The data on patents applied and granted in Finland are based on figures from the National Board of Patents and Registration database. The data on international patenting are drawn from the OECD patent database European Patent Office annual reports. Regional and country data are based on information for the patent inventor unless otherwise stated. Annual data for international patenting are based on the patent application’s priority date.
A patent is an exclusive right commercially to exploit an invention granted by the relevant authority for a limited period (usually 20 years) to the inventor or the holder of the inventor’s rights. A patent is issued on condition that the invention is new and innovative, i.e. based on non-obvious information and had industrial application. The counterbalance to the exclusive right to commercial exploitation of the invention is the entry of the patent into the public domain. The patent applicant is required to disclose all material information concerning the invention. Indeed, the requirement of publicity is one of the most important features of the patenting system.
Date of priority is the first date on which a patent application has been filed for the invention concerned in any country.
Priority country is the country where a patent application is first filed. This is usually the applicant’s country of residence.
Date of publication is the date when the information relating to the patent application becomes public, which is usually 18 months after the date of priority.
Date of issuance is the date on which the patent authority issues the patent. Patent protection obtained for an invention is effective retroactively from the date of application. In Finland the processing of a patent application takes about 2-2½ years, at the European Patent Office around 5 years and in the United States Patent and Trademark Office three years.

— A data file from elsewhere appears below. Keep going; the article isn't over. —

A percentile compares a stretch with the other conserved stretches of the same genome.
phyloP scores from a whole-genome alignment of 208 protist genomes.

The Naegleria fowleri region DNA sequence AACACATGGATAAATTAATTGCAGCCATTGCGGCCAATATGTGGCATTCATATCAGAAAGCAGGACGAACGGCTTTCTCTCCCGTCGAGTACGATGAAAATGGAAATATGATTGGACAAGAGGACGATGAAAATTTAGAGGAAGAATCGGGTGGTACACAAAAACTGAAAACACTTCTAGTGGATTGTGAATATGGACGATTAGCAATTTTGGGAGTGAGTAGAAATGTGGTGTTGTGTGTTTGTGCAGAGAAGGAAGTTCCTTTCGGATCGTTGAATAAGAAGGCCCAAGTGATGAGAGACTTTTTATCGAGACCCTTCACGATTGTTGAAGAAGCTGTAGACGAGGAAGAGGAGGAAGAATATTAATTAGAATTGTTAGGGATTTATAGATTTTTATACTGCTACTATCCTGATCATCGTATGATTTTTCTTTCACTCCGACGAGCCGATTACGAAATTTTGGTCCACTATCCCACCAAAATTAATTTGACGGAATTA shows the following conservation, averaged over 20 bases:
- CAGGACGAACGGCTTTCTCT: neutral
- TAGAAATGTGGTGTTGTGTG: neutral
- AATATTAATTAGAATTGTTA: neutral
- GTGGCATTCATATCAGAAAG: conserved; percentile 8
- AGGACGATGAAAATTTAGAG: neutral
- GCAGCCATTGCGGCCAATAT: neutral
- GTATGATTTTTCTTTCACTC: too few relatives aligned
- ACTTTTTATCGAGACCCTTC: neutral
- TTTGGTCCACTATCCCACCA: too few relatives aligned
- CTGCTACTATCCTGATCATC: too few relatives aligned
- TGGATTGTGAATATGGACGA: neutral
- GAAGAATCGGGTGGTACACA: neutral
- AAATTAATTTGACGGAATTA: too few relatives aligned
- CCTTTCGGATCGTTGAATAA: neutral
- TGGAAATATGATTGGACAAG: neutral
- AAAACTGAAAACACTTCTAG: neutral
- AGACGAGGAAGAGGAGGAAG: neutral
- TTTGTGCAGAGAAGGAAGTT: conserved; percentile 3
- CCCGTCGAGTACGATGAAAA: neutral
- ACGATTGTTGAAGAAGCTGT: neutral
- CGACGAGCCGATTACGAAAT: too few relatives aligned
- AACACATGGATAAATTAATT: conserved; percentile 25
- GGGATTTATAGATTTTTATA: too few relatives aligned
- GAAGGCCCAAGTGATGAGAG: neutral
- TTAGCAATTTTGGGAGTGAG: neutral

Triadic patent families is a patent indicator developed by the OECD which combines the patents granted by the three biggest patent authorities (in Europe, the US and Japan) to the same invention. This is done on the basis of the patent’s priority or priorities. The aim is to avoid overlapping calculations and to reduce the impact of the number of domestic applications. A patent granted by all three patent offices also serves as an indicator of an internationally valuable and important invention
The European Patent Convention (EPC) The European Patent Convention was signed in 1973 and it came into force in 1977. The convention led to the foundation of the European Patent Office (EPO), which grants European patents. Currently 30 countries have acceded to the Convention. In addition, there are six extension states to which a European patent can be extended on separate application.
A single application filed with the European Patent Office suffices to obtain a patent in all designated contracting states. A European patent affords the same rights in these contracting states as a patent granted by a national patent office. The EPO is not an EU institution.
PCT applications are based on the Patent Cooperation Treaty (PCT), which took effect in 1978 and which currently covers 138 countries. At the first stage of filing a PCT application, applicants shall designate the countries in which they wish to file or retain the right to file a patent application with one patent office in a contracting country. The actual processing of the application takes place at the next, regional/national stage. The patent is always granted by a regional (e.g. the European Patent Office) or a national patent authority (In Finland the National Board of Patents and Registration). Administration of PCT applications is in the hands of the World Intellectual Property Organisation (WIPO).
Source: Patenting 2006. Statistics Finland
Inquiries: Markku Virtaharju (09) 1734 3290
Director in charge: Kaija Hovi
Contents (Patenting 2006)